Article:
It was a Carolina basketball win for the ages Sunday evening, as Luke Maye’s last-second shot lifted the Tar Heels over Kentucky and into the Final Four for a record 20th time.
And all along Franklin Street next to the UNC campus, the response from true-blue fans was ... jarringly sedate. Call it March Mildness.
Sure, some fans in houses near downtown poked their heads out their doors and whooped and hollered at their neighbors across the way. A few people honked horns and cheered as they drove through downtown. But traffic continued along Franklin Street unobstructed, and nothing was set afire.
It was a stark contrast to the scene in Columbia, S.C., on Sunday, where University of South Carolina fans rushed to relish the Gamecocks making the Final Four for the first time. Or to the jubilant fans Saturday in Spokane, Wash. – home of Gonzaga, another Final Four newbie – and Eugene, Ore., home of the University of Oregon, with only one previous Final Four berth.
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But to the UNC faithful, simply securing a spot in the Final Four – no matter how dramatic that Maye shot was – isn’t enough. They are on a mission for the Tar Heels to win it all next Monday night, particularly considering how close they came last year.
“I can see fans being a little apathetic to this whole song and dance, because this year was about one thing – avenging the loss,” said C. Jackson Cowart, sports editor at The Daily Tar Heel, UNC’s student newspaper. “Last year, once they made the Final Four, they were expected to do so, but it still felt like the mood around campus was fresh excitement because nobody on campus had ever experienced it. But now, 75 percent of students know this feeling. ... So it’s just hoping this team can tie the ribbon on the present that felt inevitable 12 months ago.”
Ah yes, last year, when Marcus Paige hit a three-point shot to tie UNC’s championship game against Villanova. It was a shot so perfect that it could have been silhouetted on a shoe, until it was unceremoniously supplanted seconds later by a Kris Jenkins buzzer-beater that gave Villanova the national title – and left Tar Heel fans feeling incomplete until they get another shot.
We kind of take it for granted. ... I completely understand why the other schools celebrated the way they did, because they haven’t been here before.
Patrick Cox, a self-described UNC ‘super fan’
“We’re spoiled,” said Patrick Cox, a self-described UNC “super fan” who was on hand to welcome the team back to Chapel Hill at 12:45 a.m. Monday morning. “We kind of take it for granted. ... I completely understand why the other schools celebrated the way they did, because they haven’t been here before.”
Cowart remembers a small rush on Franklin Street last year when UNC beat Syracuse in the Final Four to set up the Villanova showdown in the title game.
In 2005, students took to Franklin Street to celebration after the Tar Heels beat Michigan State to reach the title game, but not after the Wisconsin game that got them in the Final Four.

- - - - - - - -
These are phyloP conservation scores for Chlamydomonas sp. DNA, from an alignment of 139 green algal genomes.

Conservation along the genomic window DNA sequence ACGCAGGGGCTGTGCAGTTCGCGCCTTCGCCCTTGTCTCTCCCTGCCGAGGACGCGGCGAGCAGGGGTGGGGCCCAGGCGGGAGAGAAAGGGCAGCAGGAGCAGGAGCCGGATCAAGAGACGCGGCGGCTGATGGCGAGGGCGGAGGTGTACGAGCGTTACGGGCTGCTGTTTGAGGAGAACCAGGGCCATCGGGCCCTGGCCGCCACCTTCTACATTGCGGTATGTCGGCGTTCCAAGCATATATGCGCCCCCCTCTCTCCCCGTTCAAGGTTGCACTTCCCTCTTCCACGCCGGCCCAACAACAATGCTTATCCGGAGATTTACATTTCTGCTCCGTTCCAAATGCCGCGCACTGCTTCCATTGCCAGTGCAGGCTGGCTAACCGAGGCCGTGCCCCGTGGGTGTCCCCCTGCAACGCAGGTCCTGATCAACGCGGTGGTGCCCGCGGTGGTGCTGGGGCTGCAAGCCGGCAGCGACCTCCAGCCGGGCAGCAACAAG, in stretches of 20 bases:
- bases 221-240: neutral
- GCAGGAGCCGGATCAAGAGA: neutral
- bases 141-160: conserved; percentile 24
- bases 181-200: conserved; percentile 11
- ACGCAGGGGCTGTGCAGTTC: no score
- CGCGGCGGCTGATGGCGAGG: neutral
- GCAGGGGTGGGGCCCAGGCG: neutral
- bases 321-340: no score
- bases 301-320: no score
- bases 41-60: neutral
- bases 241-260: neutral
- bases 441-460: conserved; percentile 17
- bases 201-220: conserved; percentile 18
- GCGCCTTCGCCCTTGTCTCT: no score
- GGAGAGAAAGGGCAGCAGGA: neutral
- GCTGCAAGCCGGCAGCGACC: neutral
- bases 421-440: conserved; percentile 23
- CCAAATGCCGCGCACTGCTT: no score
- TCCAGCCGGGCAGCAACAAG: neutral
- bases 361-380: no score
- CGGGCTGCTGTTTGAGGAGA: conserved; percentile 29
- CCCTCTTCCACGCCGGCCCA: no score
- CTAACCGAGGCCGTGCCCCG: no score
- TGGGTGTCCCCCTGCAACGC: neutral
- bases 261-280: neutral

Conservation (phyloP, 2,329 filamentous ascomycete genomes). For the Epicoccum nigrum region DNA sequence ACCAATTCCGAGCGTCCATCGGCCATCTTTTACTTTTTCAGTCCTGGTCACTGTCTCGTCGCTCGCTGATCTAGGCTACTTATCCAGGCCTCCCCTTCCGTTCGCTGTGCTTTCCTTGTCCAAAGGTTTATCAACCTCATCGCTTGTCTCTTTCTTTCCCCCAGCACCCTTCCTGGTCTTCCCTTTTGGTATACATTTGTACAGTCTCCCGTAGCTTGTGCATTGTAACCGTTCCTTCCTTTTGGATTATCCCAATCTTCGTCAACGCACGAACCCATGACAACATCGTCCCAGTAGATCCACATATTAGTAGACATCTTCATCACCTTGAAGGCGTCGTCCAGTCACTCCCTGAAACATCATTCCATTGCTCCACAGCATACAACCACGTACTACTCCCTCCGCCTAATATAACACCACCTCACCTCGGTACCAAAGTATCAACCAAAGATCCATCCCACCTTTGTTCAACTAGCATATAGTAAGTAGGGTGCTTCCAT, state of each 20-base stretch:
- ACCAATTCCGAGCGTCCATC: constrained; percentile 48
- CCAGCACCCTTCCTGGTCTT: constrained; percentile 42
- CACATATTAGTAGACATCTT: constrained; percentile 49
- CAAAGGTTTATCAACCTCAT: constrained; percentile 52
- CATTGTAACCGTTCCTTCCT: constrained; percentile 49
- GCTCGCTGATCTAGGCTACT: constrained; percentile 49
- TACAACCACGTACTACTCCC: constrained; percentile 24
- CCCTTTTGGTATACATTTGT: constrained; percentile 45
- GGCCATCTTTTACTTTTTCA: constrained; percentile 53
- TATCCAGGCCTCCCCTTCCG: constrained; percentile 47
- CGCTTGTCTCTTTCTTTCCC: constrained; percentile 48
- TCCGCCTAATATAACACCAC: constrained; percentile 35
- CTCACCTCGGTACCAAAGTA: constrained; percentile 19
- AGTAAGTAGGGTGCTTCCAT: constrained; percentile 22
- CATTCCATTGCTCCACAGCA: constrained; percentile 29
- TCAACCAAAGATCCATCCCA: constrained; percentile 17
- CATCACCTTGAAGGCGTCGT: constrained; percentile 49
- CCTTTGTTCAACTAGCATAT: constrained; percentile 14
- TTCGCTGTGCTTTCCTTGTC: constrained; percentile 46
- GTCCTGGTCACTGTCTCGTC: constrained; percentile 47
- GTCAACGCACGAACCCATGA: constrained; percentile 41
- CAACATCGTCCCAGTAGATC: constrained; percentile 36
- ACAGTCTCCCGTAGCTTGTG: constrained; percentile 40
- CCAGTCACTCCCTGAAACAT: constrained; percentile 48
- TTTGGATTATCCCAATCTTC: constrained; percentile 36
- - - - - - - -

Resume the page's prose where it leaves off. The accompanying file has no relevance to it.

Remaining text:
Fans did rush downtown after UNC made the Final Four in 2000. But that Final Four was unexpected – the Tar Heels were an 8-seed that year.
“There’s definitely an element of surprise joy that makes you more likely to run,” said Turner Walston, a writer for GoHeels.com.
Chapel Hill’s police department is more responsible than anyone for keeping tabs on the campus sentiment surrounding big games – they’re the ones who have to deal with the impromptu bonfires and the inebriated fans atop traffic signals.
Captain Josh Mecimore, a spokesman for the department, said Chapel Hill police typically muster extra officers for NCAA games starting with the Elite Eight. Sunday night was no different. Officers were at the ready in case bedlam erupted, though it ultimately did not.
“We also want to make sure that if Carolina loses, that people don’t damage property or anything like that,” Mecimore said. “Historically, we haven’t had that, but I know a lot of communities, when their team loses, people get upset and start to vandalize things and burn stuff. People here tend to act pretty responsibly and respect other people’s property.”
None of this is to say that UNC fans weren’t suitably pleased with Sunday’s victory – only that there’s no script that dictates when or when not to rush the street. Winning a national championship or a victory over arch-rival Duke? Absolutely. A Final Four berth in a year when the Tar Heels have their eyes on a bigger prize? Maybe not.
Cox, a 35-year-old software developer, also suggested that folks might not want to make a public show of celebrating this year’s Final Four out of superstition. He got to the Smith Center around 11:15 Sunday night and found he was the only one there. But he put out a call on Twitter for more people to show up, and they eventually did.
“People are more cautious this year,” Cox said. “It’s like everyone is holding their breath to see if the other shoe’s going to drop. I think people are a little afraid to get excited because they’re afraid of the heartbreak they felt last year.”
Gargan: 919-829-4807; @hgargan